Akrasia: it’s the word of the day. It may be a 25¢ word, but it’s a concept with which we’re all familiar. Essentially, it’s acting against one’s own best interest. We’re not talking here about the noble, altruistic deeds that purposefully put others’ needs before our own. Akrasia encompasses that irrational, confounding state of mind in which we wittingly throw caution, reason, and consequences to the wind in order to pursue a choice we understand will be bad for us. In other words, we know better. In fact, we know pretty much exactly what repercussions will befall us. That chocolate donut in our hand, for example, will undoubtedly cause our IBS to flare up – or have us bemoaning the paunch look later. Staying up late to watch one more episode of Breaking Bad will leave us comatose in tomorrow’s big meeting. Skipping yet another workout keeps us on track to lose all the gains we’ve built up the last few months. Stewing over the day’s stresses and playing out angry scenarios in our heads will keep our kids and partner at arm’s length and us up half the night with stomach pain.
But damned if we don’t make the choice anyway. Why? What’s wrong with us that we go down these roads when we clearly understand the fallout? Is it temporary insanity? Delusion? Just human nature? Can we truly write off our responsibility so easily as that – “hominids will be hominids”? As much as we’re subject to evolutionarily honed instincts, I think we have enough higher order thinking skills to generally pull ourselves back from the brink when we’re so inclined.
Philosophers for millennia have proposed all manner of explanations and parameters for akrasia. We lose our footing in a convoluted jumble of justification gone awry. “Baser” instinctual appetites (e.g. for food, sex, risk) get the better of us. We tell ourselves a bird in the hand is worth two in the bush. Emotion trumps logic. We’re weak of will.
Modern science, on the other hand, has illuminated the battle for self-control in its own way. Willpower, experts say, is like a muscle. The more you use it, the stronger it becomes. On the other hand, research also suggests it’s a finite supply each day. The more we resist temptation in a given day, the weaker our will gets as the day goes on. Setting ourselves up for success by avoiding as much temptation as we can and reducing the mental clutter of meaningless decisions (e.g. Should I buy the teddy bear or floral print paper towels?) can go a long way toward avoiding disruptive impulses and conserving our willpower resources.
Nonetheless, I think there’s more here. Akrasia as a state of mind suggests something deeper, perhaps more pervasive in our lives. The concept begs a more intimate study, a more individual inventory. When I’ve talked to readers, clients, and friends about what has held them back from embracing better choices – a better life overall – they offer profoundly personal chronicles. Sure, their accounts can generally be distilled into some core – and common – themes, but the power behind their tales is poignant and personal experience. It’s a story – not an abstraction.
When we examine why we’re occasionally – or not so occasionally – drawn to act against our best interest, I think it’s helpful to know the potential toward akrasia is universal. We’re all subject to the conflicting impulses and better spirits of our human heritage. The complexity that defines our exercise of free will at turns confounds, frustrates, and amazes. Yet, within this theoretical idea we find a more nuanced and telling version of our own journey (sometimes struggle) in cultivating healthy self-interest. If we’ve decided what rational self-interest looks like for our life, what do the forces that contest it look like in our imaginations – relics of the past or ambiguities of the present as they so often are? What shape do they take? What voices do they have?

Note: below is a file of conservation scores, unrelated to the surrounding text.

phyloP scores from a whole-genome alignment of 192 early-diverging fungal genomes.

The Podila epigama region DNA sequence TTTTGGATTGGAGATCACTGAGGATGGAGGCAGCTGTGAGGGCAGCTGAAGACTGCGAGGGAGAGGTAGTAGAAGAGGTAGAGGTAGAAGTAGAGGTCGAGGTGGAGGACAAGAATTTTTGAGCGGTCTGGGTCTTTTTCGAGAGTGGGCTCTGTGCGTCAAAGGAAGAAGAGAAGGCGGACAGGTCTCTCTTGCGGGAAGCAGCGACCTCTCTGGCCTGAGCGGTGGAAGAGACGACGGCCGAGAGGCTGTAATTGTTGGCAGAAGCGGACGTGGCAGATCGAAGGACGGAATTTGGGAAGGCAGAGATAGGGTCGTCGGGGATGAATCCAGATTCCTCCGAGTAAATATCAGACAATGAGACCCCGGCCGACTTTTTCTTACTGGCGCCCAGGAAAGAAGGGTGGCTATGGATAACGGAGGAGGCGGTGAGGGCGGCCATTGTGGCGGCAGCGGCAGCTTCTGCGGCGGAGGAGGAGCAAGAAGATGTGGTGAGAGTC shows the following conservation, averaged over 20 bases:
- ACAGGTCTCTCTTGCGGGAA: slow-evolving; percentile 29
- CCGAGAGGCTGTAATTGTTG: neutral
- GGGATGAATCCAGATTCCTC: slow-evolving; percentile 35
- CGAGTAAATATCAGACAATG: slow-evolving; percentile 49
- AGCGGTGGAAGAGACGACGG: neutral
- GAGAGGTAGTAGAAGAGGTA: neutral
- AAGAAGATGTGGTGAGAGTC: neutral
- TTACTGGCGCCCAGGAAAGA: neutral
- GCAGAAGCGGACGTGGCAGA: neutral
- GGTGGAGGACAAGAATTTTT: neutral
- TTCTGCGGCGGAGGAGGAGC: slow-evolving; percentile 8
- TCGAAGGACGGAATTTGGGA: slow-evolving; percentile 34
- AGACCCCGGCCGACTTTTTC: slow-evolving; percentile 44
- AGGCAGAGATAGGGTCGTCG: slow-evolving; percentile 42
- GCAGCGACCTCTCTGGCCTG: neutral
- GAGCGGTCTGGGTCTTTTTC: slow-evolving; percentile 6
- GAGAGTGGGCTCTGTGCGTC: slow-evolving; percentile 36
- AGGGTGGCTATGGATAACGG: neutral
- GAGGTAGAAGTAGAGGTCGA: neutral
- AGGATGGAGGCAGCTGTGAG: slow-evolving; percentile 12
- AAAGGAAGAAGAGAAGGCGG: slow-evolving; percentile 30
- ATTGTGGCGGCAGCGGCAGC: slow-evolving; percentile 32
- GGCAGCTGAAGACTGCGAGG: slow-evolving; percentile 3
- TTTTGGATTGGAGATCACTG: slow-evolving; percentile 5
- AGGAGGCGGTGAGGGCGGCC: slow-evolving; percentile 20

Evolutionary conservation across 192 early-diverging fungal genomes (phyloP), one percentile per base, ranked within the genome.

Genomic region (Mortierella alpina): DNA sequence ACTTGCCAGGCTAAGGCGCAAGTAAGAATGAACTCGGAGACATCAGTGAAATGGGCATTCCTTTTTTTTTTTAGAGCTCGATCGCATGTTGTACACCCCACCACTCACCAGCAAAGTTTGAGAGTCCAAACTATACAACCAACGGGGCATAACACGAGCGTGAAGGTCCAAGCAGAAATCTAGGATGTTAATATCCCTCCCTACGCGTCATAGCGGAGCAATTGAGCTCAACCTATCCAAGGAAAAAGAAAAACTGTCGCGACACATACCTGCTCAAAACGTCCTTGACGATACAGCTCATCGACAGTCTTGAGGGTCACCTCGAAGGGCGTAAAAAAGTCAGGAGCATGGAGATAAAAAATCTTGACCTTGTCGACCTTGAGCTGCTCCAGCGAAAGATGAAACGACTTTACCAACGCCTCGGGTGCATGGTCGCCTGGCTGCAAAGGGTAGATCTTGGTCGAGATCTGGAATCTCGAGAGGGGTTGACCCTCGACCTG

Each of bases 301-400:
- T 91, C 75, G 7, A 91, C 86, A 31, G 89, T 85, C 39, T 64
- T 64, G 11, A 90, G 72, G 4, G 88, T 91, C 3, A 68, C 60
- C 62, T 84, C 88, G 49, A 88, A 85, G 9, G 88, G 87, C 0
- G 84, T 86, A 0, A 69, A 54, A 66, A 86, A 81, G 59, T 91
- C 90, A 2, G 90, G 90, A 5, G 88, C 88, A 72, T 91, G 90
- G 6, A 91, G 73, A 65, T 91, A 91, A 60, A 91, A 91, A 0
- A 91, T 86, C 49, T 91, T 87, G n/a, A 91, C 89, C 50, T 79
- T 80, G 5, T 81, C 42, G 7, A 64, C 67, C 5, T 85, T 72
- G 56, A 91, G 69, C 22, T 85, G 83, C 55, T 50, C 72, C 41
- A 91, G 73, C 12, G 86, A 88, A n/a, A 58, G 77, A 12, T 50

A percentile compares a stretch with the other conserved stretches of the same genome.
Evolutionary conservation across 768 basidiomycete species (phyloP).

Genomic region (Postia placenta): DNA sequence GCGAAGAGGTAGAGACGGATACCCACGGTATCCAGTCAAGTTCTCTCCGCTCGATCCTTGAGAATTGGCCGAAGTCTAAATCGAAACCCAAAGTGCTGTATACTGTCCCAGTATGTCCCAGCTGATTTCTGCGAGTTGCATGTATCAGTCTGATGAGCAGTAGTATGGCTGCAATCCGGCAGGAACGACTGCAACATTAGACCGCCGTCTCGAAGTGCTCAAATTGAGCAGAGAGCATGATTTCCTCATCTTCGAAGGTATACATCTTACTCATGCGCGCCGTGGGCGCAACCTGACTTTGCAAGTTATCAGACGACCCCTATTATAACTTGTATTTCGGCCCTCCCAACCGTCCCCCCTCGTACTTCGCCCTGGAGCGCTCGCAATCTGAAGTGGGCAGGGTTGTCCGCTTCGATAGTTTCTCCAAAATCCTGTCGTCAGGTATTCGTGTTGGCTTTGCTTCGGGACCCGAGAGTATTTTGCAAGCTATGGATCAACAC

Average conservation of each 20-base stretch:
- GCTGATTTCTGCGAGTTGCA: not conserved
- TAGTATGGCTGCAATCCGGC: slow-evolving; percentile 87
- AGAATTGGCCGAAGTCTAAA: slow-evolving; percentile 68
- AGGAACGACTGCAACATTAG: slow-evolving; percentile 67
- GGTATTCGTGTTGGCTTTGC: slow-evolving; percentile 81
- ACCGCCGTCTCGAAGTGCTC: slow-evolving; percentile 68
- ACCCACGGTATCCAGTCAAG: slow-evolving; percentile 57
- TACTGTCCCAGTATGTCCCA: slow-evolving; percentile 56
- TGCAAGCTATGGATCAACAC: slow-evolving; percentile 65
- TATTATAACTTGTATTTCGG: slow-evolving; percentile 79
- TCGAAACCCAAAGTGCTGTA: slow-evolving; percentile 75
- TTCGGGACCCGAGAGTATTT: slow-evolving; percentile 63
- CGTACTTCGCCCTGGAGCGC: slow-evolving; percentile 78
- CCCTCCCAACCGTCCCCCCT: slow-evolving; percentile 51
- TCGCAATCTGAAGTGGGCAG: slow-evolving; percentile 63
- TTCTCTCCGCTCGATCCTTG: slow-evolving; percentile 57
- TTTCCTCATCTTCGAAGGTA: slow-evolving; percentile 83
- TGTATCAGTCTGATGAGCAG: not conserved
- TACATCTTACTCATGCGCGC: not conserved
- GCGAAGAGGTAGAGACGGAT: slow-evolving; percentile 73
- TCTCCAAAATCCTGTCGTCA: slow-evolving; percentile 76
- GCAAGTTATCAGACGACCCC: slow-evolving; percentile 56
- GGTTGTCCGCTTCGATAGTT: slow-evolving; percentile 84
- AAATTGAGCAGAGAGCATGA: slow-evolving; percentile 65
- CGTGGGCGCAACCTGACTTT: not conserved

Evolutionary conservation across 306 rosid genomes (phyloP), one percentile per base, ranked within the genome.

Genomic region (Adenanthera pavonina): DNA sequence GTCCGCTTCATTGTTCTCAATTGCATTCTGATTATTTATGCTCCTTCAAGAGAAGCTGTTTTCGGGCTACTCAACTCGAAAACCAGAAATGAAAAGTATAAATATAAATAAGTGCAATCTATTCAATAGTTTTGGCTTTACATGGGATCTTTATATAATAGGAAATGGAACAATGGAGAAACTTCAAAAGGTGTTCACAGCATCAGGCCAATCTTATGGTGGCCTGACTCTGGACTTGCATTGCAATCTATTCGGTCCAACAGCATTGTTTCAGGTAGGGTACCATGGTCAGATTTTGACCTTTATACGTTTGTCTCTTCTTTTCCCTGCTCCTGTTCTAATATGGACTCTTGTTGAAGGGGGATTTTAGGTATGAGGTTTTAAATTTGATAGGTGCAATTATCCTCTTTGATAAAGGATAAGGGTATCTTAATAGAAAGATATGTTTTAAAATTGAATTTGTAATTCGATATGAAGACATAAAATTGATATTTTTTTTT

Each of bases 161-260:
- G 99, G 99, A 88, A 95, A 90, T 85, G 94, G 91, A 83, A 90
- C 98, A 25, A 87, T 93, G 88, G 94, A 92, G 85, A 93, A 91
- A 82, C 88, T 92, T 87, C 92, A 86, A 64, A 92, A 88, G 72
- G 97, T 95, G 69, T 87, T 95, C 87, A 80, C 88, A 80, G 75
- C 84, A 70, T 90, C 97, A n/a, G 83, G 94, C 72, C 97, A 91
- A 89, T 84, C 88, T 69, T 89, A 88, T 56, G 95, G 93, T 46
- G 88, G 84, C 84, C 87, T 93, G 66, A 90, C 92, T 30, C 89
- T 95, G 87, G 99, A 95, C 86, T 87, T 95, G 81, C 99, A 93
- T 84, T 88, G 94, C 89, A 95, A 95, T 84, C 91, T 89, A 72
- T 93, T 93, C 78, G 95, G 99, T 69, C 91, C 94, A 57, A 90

Part of self-control is self understanding. Knowing the circumstances that test your confidence. Preempting the script that tends to play in your head when life gets tough or you have time on your hands. Only then can you divert the narrative, anticipate your needs, and genuinely tend to your weaknesses before they get the better of you. It’s about understanding within a circumstance that this, too, shall pass. The power to choose in full consciousness today determines who and what ultimately directs your overall life story.
Thanks for reading today, everyone. Let me know your thoughts on today’s concept.
About the Author
Mark Sisson is the founder of Mark’s Daily Apple, godfather to the Primal food and lifestyle movement, and the New York Times bestselling author of The Keto Reset Diet. His latest book is Keto for Life, where he discusses how he combines the keto diet with a Primal lifestyle for optimal health and longevity. Mark is the author of numerous other books as well, including The Primal Blueprint, which was credited with turbocharging the growth of the primal/paleo movement back in 2009. After spending three decades researching and educating folks on why food is the key component to achieving and maintaining optimal wellness, Mark launched Primal Kitchen, a real-food company that creates Primal/paleo, keto, and Whole30-friendly kitchen staples.